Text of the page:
NAWOJ advocates conducive environment for nursing mothers, infants

Umahi legacy

 



By Justina Auta

The Nigeria Association of Women Journalists (NAWOJ) has called on employers to establish creches and conducive environment to promote exclusive breastfeeding for working mothers.

The National President, Mrs Ladi Bala, made the call at the sideline of an event to mark the 2022 World Breastfeeding Week (WBW) in Abuja.

Bala, while highlighting the benefits of exclusive breastfeeding for infants and mothers, urged employers to provide conducive environment that would promote the process.

”It is sad to know that even in most media organisations in Nigeria, there is no provision for creches or environment safe for nursing mothers to breastfeed their babies.

” So, I want to use this opportunity to call on media organisations to please as a matter of importance and in the interests of development of this nation to provide safe environment for breastfeeding mothers.

” This will also serve as an example to other organisations to replicate similar gesture of providing conducive environment to promote exclusive breastfeeding in their workplaces,” she said.

According to her, six months exclusive breastfeeding would boost  baby’s immune system, prevent some ailments and reduce the cost of feeding the baby.

” We need to promote the health of the infants that these mothers are bringing into the world and the only thing that will guarantee their growth and development is the exclusive breastfeeding.

” Because all the nutrients that the baby needs for optimal development is there in the mother’s milk.

” So, we should encourage mothers to embrace exclusive breastfeeding, which is more healthy for the baby and equally for the mother and even for the social and economic situation of the family,” she said.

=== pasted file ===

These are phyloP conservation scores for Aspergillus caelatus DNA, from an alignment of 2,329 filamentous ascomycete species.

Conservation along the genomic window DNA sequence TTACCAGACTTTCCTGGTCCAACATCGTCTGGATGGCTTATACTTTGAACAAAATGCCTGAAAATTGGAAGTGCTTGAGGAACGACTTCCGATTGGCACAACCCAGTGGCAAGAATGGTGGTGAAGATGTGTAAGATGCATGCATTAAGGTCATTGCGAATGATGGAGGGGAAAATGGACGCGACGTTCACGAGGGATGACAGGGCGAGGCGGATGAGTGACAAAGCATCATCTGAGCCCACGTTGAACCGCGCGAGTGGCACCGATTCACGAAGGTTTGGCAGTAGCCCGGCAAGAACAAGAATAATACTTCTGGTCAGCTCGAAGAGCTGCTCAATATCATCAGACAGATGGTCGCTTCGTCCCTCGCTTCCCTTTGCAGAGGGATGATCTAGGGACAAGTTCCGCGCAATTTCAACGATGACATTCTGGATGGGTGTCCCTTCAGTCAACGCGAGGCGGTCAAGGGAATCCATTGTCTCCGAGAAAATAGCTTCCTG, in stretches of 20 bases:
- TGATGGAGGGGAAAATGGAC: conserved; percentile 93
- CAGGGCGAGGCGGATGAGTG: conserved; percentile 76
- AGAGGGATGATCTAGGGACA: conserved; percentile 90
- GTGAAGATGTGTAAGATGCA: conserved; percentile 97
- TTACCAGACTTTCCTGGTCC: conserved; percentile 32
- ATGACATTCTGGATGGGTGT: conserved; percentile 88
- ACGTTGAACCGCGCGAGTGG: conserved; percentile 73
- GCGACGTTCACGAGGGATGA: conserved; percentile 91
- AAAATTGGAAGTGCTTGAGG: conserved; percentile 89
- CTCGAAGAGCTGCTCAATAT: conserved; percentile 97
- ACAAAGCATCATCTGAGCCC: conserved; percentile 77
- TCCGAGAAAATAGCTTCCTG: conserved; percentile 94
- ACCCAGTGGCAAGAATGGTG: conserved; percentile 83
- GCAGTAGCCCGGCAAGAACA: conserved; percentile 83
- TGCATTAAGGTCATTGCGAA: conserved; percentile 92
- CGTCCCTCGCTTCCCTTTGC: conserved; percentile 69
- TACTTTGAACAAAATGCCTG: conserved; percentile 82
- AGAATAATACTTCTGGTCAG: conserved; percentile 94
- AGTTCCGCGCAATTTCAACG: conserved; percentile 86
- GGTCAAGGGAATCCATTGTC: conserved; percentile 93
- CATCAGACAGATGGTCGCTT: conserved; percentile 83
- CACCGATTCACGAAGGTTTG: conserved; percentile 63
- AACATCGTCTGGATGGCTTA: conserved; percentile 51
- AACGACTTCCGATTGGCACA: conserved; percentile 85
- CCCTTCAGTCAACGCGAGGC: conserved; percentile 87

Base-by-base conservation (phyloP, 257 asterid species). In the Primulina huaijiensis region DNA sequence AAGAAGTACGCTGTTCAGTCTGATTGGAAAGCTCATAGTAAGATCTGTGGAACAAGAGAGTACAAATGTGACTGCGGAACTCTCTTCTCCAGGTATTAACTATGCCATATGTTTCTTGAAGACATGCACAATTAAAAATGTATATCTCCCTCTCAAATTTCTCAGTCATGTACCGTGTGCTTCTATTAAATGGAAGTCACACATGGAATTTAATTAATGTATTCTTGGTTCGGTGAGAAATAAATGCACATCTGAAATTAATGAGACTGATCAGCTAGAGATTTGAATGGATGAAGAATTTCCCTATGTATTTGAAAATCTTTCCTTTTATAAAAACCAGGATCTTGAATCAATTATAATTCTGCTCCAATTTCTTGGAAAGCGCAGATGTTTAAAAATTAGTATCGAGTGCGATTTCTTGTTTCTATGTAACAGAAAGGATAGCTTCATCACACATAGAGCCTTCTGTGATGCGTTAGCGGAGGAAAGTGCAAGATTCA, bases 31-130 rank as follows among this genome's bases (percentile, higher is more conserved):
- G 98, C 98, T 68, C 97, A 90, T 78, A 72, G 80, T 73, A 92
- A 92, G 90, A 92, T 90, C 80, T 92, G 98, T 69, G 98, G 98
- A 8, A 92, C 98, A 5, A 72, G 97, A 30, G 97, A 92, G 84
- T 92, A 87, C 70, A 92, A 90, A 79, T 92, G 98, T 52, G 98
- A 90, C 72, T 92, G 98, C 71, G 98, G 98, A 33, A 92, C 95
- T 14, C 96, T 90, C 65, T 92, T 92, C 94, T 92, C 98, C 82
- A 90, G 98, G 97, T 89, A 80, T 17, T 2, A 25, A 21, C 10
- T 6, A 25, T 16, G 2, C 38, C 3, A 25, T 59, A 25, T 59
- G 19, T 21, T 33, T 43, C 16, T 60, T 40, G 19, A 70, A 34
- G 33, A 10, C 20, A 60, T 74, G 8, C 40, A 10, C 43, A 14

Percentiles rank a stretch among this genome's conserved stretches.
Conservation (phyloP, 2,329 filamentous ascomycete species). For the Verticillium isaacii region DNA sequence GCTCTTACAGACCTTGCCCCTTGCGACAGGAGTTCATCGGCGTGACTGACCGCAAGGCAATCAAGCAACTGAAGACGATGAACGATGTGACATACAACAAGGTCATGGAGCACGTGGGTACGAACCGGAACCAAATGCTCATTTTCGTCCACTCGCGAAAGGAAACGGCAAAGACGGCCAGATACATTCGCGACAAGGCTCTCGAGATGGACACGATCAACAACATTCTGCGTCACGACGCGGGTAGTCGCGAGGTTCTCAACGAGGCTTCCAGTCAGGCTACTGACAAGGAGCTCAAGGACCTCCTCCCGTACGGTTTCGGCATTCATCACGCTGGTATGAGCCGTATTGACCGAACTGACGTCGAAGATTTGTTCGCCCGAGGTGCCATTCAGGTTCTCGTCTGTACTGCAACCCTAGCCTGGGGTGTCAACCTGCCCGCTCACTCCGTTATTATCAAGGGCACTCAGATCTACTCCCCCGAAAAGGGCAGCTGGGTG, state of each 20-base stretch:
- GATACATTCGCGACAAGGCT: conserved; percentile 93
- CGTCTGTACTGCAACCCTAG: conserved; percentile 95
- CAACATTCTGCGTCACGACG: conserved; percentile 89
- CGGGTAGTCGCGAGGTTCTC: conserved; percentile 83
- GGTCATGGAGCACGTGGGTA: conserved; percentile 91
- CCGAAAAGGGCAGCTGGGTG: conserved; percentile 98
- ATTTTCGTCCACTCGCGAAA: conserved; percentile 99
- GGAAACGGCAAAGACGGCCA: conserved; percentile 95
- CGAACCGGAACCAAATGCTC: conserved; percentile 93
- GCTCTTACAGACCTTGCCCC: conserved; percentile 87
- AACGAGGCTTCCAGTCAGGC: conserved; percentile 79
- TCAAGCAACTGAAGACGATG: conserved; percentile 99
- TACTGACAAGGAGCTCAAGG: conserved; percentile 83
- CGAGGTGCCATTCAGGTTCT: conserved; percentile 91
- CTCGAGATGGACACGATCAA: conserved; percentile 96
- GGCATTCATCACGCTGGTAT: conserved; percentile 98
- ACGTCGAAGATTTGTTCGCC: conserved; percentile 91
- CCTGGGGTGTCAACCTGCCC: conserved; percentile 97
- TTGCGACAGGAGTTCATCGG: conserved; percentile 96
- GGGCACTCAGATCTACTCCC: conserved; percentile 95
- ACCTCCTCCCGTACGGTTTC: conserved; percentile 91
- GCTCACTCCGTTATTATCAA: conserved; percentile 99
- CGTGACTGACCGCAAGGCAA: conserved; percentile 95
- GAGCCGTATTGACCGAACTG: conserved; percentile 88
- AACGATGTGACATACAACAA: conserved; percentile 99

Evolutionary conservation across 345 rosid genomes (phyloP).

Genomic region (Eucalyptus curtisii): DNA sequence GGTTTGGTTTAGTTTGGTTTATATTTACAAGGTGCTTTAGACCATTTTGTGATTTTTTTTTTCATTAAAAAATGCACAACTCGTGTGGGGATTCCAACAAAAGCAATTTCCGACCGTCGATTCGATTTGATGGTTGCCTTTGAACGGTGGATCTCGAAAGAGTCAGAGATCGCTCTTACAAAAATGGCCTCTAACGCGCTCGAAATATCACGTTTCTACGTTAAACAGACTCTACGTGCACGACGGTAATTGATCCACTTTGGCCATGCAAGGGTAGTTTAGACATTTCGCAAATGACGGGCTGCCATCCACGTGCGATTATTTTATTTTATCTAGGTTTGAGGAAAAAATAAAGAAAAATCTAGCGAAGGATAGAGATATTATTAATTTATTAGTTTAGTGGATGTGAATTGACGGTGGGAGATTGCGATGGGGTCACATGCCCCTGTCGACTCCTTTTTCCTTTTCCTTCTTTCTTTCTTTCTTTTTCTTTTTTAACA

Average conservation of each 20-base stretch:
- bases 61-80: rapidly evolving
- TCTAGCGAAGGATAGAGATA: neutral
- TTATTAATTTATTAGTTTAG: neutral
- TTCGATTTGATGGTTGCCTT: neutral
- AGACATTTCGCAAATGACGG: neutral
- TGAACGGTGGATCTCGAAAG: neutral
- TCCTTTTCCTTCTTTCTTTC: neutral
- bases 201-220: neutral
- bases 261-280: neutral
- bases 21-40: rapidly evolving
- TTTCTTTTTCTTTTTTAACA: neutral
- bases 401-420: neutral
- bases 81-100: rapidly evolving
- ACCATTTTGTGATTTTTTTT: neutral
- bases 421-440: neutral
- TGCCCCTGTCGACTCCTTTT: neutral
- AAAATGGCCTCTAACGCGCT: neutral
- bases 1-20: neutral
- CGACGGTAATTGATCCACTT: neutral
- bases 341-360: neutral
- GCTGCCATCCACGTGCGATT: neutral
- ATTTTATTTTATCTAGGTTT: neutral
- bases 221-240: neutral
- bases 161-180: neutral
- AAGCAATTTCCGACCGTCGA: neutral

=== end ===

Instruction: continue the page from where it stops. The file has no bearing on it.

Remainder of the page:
The News Agency of Nigeria (NAN) reports that WBW aims to highlight the benefits of breastfeeding to the health and welfare of babies and to maternal health, focusing on good nutrition, poverty reduction and food security.

NAN also reports that WBW began with a declaration to encourage breastfeeding and improve infant health around the world in August 1990 by government policymakers, WHO, UNICEF and other stakeholders.

In 1991, the World Alliance for Breastfeeding Action (WABA) was formed to act on the 1990 Declaration.

As part of the Action Plan, WABA introduced the concept of a globally integrated breastfeeding strategy, and later, the idea of ​​celebrating it for one day turned into a week and, came to be known as WBW.

The WBW first celebrated in 1992 is  currently, being celebrated in more than 100 countries across the globe.

The theme for this year’s event is “Step up for Breastfeeding: Educate and Support”, focusing on strengthening the capacity of
actors in the protection, promotion and support of breastfeeding across different levels of society. (NAN)